Smart changes here and there. There's a waste-minimising rubbish programme, and the hotel uses a water-only stain-removal system on linens, plus all light bulbs are LED. Rolling up in your electric Porsche? You'll be able to charge it - or your Tesla or BMW - while you stay. In the garden, you might spot a few insect hotels.
What about accessibility?
There are five adapted rooms and the spa has an accessible cabin.
What's the crowd like?
Visitors sport the kind of glow only achieved through regular dermatology appointments. Well-heeled Europeans leave their offspring in the capable hands of the children's club - but they're also welcome in the spa for unique parent-and-child treatments (some of which involve snacks from master pastry chef Pascal Hainigue).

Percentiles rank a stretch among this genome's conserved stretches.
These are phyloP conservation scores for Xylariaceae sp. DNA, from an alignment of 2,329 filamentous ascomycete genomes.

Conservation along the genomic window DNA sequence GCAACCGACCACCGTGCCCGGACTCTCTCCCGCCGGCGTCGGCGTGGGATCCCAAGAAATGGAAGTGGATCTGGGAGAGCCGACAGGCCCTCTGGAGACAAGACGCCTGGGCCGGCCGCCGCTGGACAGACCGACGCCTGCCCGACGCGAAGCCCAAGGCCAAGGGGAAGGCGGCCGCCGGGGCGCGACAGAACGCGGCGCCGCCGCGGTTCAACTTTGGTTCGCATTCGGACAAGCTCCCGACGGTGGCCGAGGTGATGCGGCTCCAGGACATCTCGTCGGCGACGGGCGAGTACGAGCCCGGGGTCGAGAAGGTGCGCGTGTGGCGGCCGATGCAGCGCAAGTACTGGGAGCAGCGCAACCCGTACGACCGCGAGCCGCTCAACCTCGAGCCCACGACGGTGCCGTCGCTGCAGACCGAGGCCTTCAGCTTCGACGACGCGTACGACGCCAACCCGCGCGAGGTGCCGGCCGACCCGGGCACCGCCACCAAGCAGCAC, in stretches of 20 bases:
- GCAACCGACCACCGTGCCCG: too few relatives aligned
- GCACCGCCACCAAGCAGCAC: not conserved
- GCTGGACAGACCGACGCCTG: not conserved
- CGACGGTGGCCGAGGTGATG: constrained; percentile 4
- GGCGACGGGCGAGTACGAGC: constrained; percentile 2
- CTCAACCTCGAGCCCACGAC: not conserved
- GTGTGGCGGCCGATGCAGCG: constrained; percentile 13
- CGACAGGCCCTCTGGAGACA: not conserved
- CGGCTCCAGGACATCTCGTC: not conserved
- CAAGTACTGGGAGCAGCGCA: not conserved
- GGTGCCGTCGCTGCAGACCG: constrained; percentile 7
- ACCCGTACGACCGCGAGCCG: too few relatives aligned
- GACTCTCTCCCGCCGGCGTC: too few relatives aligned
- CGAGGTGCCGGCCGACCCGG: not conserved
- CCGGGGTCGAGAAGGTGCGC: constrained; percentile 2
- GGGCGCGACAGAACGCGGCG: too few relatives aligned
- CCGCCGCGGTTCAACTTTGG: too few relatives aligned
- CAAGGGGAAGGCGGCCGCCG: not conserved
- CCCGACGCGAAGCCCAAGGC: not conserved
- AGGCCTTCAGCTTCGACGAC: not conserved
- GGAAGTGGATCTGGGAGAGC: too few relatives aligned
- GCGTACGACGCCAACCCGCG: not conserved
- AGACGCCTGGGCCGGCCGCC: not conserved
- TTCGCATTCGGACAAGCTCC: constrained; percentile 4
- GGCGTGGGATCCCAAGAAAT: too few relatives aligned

Within a short walk I can find…
Step past the hat-doffing doormen and you might fall into step with President Macron (the Élysée Palace is next door). Otherwise, Paris first-timers will find all guidebook must-sees a stroll away.
Things I should know
Don't bother bringing a book - you'll find plenty of reading material in the suites, including short stories from the literary lord of the jazz age, F Scott Fitzgerald.